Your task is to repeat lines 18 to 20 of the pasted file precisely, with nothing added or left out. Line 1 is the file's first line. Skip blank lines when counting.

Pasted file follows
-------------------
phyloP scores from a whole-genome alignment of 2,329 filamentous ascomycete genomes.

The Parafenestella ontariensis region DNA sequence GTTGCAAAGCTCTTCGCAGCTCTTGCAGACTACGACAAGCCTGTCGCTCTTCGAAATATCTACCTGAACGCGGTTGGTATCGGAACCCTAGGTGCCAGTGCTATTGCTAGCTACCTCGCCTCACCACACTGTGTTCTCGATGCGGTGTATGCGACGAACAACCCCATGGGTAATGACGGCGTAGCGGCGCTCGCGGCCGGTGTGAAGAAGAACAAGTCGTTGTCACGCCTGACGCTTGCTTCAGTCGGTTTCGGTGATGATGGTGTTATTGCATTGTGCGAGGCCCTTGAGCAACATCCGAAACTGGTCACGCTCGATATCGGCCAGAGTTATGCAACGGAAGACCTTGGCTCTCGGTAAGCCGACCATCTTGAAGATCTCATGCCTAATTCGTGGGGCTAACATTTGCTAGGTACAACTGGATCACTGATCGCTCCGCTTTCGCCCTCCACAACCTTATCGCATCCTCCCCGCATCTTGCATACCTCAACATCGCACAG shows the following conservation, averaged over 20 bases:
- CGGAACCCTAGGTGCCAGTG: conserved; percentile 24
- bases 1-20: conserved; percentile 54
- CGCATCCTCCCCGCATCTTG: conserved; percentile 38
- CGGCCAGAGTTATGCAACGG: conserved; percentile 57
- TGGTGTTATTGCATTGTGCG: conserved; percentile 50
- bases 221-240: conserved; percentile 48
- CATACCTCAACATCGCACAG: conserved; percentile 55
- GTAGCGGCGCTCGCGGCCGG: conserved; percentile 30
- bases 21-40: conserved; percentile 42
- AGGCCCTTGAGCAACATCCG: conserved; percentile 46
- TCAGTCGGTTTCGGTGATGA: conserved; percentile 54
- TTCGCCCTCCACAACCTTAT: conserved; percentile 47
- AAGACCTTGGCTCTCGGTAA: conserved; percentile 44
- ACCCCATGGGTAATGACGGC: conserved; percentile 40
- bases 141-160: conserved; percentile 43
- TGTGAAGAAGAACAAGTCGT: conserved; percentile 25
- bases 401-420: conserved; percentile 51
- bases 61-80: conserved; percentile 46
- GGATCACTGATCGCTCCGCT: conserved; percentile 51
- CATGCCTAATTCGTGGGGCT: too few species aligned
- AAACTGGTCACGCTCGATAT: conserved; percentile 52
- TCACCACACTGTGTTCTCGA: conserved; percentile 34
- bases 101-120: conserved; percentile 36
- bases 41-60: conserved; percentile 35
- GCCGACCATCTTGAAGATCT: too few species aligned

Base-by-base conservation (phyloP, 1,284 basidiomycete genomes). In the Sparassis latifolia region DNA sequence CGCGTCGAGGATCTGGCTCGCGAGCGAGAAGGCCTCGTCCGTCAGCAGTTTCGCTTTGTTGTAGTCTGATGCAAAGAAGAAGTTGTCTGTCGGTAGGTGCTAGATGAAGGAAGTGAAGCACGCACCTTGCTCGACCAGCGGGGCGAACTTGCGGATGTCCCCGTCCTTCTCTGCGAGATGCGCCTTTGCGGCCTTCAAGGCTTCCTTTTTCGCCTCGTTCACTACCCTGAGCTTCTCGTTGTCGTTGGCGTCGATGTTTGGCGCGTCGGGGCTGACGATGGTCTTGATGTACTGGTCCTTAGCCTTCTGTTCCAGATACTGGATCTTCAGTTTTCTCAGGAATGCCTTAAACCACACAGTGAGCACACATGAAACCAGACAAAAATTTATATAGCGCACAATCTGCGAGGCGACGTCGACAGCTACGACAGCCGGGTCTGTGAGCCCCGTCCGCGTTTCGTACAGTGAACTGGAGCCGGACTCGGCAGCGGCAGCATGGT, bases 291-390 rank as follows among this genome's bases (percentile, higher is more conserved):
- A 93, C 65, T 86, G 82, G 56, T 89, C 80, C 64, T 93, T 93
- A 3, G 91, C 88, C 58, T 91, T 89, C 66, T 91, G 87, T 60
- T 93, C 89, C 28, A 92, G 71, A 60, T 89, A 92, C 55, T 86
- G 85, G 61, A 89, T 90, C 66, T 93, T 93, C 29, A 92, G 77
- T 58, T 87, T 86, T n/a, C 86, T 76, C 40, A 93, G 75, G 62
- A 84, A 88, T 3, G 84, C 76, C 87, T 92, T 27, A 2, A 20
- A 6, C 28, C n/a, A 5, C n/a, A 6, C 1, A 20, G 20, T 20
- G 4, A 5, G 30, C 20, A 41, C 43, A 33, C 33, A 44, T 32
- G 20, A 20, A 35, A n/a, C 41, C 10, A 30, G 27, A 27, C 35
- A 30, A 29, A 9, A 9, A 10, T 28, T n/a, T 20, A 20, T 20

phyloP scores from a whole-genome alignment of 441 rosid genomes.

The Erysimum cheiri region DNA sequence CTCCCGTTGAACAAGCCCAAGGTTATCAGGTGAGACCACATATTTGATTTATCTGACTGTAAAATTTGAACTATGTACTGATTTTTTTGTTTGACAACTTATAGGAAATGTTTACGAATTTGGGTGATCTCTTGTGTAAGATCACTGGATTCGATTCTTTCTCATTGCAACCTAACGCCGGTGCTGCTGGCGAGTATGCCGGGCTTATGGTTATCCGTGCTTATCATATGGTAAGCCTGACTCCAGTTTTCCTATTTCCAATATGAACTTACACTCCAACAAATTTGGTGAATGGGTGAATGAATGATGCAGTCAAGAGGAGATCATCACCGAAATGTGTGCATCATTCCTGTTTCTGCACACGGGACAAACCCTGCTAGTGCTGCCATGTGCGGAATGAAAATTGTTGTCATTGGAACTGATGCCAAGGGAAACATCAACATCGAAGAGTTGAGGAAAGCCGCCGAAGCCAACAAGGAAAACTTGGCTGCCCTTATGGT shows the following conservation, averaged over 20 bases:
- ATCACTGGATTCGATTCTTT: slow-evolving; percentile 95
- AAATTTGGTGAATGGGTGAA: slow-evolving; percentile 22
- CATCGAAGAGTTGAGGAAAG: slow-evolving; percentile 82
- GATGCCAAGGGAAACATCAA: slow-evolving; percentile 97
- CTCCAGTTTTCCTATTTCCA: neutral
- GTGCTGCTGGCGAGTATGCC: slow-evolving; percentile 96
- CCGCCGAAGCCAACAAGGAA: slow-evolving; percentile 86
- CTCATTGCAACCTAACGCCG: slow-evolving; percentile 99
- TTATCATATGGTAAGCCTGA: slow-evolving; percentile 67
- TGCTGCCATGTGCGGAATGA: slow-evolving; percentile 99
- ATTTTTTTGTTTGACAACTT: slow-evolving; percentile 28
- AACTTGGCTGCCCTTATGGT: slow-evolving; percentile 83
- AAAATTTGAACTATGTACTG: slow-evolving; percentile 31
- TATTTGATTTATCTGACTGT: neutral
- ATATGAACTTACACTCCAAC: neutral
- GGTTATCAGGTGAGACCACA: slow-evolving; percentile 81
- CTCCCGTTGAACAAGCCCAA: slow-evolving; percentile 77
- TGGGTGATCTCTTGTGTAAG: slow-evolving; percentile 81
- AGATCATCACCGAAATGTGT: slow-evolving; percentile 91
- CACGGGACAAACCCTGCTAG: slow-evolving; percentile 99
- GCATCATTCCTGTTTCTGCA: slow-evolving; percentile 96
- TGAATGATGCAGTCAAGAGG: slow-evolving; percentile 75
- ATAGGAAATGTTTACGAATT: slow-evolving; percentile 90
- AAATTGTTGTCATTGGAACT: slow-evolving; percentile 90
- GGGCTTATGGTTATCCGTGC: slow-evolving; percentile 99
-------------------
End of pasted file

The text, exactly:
- TGTGAAGAAGAACAAGTCGT: conserved; percentile 25
- bases 401-420: conserved; percentile 51
- bases 61-80: conserved; percentile 46